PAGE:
Unfortunately, Levin said, the general public has become unresponsive to the endless news cycle of data breaches, cyber attacks, ransomware attacks, and phishing campaigns.

“Telecom operators are ideal targets for threat actors,” Levin said.

“Even a small operator like T-Mobile with around 10% market share still represents tens of millions of customers and huge data treasures,” he said.

Hackers, however, are looking for all kinds of targets, not just big branded companies.

The Internal Revenue Service, for example, warned in August that identity thieves continue to target tax professionals and others.

Susan Allen, senior director of the tax practice and ethics team at the American Institute of CPAs, said the COVID-19 pandemic has spawned numerous tax scams and identity theft issues.

Scammers had more of an incentive to try to tap into the stimulus payments provided during the pandemic, as well as to increase unemployment benefits.

She noted that the IRS’s Dirty Dozen list of tax scams for 2021 highlighted thefts related to things such as economic impact payments and tax refunds, phishing schemes and unemployment fraud leading to unemployment. incorrect 1099-G forms, and many more scams.

Taxpayers, for example, are warned to watch out for text messages, random incoming phone calls, or emails that ask for bank account information or ask someone to click on a link or verify data relating to the bank account. any stimulus payment.

The IRS does not contact people by phone, email, text, or social media to ask for social security numbers or other personal or financial information related to economic impact payments.

“There are telltale signs of identity theft that tax professionals can easily ignore,” IRS Commissioner Chuck Rettig said in a statement.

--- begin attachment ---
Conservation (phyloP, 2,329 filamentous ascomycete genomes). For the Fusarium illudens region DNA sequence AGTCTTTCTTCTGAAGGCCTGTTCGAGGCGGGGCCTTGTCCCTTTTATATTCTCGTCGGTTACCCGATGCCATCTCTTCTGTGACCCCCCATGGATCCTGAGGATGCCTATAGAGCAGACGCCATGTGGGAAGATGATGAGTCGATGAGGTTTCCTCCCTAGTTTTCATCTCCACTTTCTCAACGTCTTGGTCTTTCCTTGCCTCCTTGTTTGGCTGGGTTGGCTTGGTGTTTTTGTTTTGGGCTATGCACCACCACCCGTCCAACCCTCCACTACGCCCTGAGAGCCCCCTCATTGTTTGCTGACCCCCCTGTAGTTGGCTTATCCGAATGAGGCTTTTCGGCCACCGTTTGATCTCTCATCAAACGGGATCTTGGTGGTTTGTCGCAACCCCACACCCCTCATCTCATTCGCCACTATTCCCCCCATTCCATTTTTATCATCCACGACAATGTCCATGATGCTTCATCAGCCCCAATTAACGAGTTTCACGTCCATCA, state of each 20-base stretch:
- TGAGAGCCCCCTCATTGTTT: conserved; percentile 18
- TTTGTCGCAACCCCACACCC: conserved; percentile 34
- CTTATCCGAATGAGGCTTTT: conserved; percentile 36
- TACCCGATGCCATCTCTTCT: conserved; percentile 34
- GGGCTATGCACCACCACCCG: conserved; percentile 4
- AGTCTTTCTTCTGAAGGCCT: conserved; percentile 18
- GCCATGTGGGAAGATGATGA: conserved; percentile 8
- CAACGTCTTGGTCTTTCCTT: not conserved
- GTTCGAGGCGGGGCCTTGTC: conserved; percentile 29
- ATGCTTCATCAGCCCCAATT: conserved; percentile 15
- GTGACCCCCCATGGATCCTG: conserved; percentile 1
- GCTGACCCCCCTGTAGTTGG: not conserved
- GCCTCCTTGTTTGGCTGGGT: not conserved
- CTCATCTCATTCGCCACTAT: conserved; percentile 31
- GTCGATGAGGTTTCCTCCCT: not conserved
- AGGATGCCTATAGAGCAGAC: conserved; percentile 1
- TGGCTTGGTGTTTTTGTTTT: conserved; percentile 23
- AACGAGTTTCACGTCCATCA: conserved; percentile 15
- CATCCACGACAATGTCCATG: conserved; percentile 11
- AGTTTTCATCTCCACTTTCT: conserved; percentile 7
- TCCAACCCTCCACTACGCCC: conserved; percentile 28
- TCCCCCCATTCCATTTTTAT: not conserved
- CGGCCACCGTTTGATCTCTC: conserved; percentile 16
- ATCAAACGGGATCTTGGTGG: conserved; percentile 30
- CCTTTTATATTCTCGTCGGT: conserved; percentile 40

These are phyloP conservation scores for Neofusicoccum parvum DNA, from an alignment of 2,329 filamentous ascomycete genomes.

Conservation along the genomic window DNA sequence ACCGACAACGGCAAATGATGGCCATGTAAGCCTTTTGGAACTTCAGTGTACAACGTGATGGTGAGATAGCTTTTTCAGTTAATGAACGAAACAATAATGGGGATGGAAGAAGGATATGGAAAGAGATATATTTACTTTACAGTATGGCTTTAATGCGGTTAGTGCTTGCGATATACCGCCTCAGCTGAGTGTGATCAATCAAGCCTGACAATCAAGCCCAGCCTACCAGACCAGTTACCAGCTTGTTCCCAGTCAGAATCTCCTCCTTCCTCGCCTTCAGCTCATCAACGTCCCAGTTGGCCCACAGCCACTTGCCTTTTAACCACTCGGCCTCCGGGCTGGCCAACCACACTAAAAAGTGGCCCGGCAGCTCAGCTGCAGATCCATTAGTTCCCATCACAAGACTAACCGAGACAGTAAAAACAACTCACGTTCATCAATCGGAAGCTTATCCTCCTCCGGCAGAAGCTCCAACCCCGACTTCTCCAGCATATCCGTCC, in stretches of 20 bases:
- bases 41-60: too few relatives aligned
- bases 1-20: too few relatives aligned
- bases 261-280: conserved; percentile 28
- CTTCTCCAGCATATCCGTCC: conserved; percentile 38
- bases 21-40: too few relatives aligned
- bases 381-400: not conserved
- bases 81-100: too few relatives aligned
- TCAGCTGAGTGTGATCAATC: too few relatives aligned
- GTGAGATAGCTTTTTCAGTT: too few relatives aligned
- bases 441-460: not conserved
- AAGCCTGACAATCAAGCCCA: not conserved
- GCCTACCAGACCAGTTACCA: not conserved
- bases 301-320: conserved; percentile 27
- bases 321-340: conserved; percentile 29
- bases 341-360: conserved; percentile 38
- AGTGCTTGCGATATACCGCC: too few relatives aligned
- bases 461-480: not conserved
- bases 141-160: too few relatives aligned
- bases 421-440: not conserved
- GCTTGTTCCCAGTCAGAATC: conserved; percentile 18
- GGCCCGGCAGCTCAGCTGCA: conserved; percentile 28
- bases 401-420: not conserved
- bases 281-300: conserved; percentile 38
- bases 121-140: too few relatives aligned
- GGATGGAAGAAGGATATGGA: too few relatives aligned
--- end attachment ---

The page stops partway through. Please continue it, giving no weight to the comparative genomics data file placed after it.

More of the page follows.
Signs of fraud include the rejection of a tax return because a person’s social security number has already been used on another return. Or suddenly receive tax-related emails that your tax professional really didn’t send.

The IRS has warned tax professionals to watch out for other signs, including the following:

• See a computer cursor move or change numbers without touching the mouse or keyboard.

• Hearing of clients who claim to have received IRS authentication letters such as 5071C, 4883C and 5747C even though they have not filed a statement.

Victims, for example, may receive a notice from the IRS that they received a salary from a location where they never worked. Or if you’re retired, you might even get a notice from the Social Security Administration that benefits will be reduced or stopped because IRS records show you worked and got paid when you didn’t. really wasn’t.

While it can be tempting to ignore another data breach or weird signs of identity theft, experts say it’s best to be careful of what’s going on.

Take advantage of all the credit monitoring services on offer, such as the two years of free identity protection services through McAfee offered to T-Mobile customers.

Check your free credit report at One in three consumers have never checked their credit report, according to an earlier study conducted by The Harris Poll on behalf of the American Institute of CPAs.

Think carefully about freezing your credit report for free through the three major credit bureaus, Equifax, Experian, and TransUnion. You will need to contact each office individually for a freeze. See information on:


Experience :


A freeze is a free service that will prevent new accounts from being opened in your name. Freezing your credit will not hurt your credit score. However, you will need to lift this freeze before you can apply for a car loan, credit card, or other loans on your own.

You can access any credit cards or lines of credit that you have already opened, even if your credit is frozen. Criminals could still try to tap into existing accounts, so watch your statements.

Change your passwords, as you should on a regular basis anyway.

Of course, who has the energy for another data breach? Yet being too exhausted to act gives hackers an advantage.

Susan Tompor is a personal finance columnist for the Detroit Free Press. She can be reached at [email protected].